Many diseases that were once common and deadly have been nearly eradicated by modern day immunizations. However, in recent years, there has been a controversy surrounding vaccination safety and mandatory immunization laws, even though major health organizations, such as the Center for Disease Control and the American Academy of Pediatrics, still strongly support the use of vaccinations. They even go as far as emphasizing the importance of adhering to vaccination recommendations and schedules for children, teens and adults.
August is National Immunization Awareness Month, and it’s a great time to make sure all of your family members’ immunizations are up-to-date.
How Vaccines Work:
Vaccines work with your body’s natural defenses, preparing in advance for potentially dangerous infections. By introducing a manageable amount of a virus or toxin into the body, your immune system is prompted to create antibodies specific to that disease, that it will then “remember” and access more quickly should you naturally acquire the virus.
Do I have to immunize?
The short answer is: yes. Although the incidence of diseases such as meningitis and polio are rare, when they do occur, they can still be deadly. Pertussis and measles are still relatively common and can have serious consequences, particularly for infants, children, and other at-risk populations. An unvaccinated child puts those who cannot be vaccinated (because they are too young or have compromised immune systems) at risk. If an outbreak occurs, an unvaccinated child may also be excluded from school or daycare. But the best reason to vaccinate your child is because not vaccinating increases the chance that he or she will contract a deadly and preventable disease.
What are the risks associated with immunizations?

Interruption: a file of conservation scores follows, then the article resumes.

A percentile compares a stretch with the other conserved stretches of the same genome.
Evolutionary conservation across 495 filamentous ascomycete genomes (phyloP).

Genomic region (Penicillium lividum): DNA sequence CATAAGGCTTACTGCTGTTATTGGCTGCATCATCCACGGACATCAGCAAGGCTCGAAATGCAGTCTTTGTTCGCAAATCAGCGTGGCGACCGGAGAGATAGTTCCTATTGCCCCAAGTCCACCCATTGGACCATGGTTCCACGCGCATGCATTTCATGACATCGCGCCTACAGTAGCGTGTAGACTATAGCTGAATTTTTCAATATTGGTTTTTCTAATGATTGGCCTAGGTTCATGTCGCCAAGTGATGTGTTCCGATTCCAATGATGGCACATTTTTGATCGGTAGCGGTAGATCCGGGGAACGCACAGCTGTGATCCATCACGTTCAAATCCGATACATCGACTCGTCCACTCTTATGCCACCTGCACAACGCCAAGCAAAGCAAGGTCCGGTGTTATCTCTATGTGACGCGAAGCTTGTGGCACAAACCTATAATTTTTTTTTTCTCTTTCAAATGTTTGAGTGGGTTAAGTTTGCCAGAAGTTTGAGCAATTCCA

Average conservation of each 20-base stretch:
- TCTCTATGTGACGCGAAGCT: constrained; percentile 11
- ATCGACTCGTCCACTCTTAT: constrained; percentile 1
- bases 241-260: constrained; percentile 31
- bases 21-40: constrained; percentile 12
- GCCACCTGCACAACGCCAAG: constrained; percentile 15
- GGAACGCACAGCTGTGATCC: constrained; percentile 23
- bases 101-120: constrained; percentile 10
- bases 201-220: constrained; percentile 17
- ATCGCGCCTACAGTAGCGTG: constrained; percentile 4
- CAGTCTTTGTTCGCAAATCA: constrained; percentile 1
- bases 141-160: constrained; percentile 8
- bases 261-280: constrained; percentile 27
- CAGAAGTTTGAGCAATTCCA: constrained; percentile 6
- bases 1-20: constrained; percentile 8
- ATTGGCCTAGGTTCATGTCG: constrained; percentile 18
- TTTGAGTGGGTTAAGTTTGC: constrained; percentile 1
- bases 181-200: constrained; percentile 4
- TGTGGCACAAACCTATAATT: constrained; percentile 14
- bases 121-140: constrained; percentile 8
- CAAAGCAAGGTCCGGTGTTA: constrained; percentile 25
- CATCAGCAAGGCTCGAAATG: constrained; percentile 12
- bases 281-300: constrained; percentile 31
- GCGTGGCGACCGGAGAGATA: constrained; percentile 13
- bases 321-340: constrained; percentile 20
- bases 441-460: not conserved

As with any drug or medical procedure, immunization carries some risks. Both children and adults may experience mild side effects (such as soreness near the site or a low-grade fever) after receiving an immunization, but extreme reactions are rare. Monitor children after they have been immunized and seek help if they experience any strong or concerning symptoms.
Who needs to get vaccinated?
The Center for Disease Control recommends babies and young children follow a schedule to be vaccinated for 16 specific diseases. There are also vaccinations recommended for teenagers and adults, such as the HPV (human papillomavirus) vaccine and annual flu shots. If you are planning to leave the country, it is important to find out whether you need certain vaccinations to protect yourself and others from diseases uncommon or nonexistent in the US. For recommended immunization schedules and complete information, go to www.cdc.gov/vaccines.
Who should not be vaccinated?
People with compromised immune systems, such as those with cancer, HIV, or other autoimmune disorders, may not be able to tolerate certain vaccinations. Some vaccines should not be given to infants or young children. Consult your doctor if you belong to one of these high-risk groups.
How do I find out which immunizations are required?
Every state decides which vaccines are required for children to attend school or a childcare facility. These vaccinations are mandatory in order to protect both individuals and the public. Many states make allowances for medical, religious, or philosophical exemptions. To find out your state’s vaccination laws, go to http://www2a.cdc.gov/nip/schoolsurv/schImmRqmt.asp.
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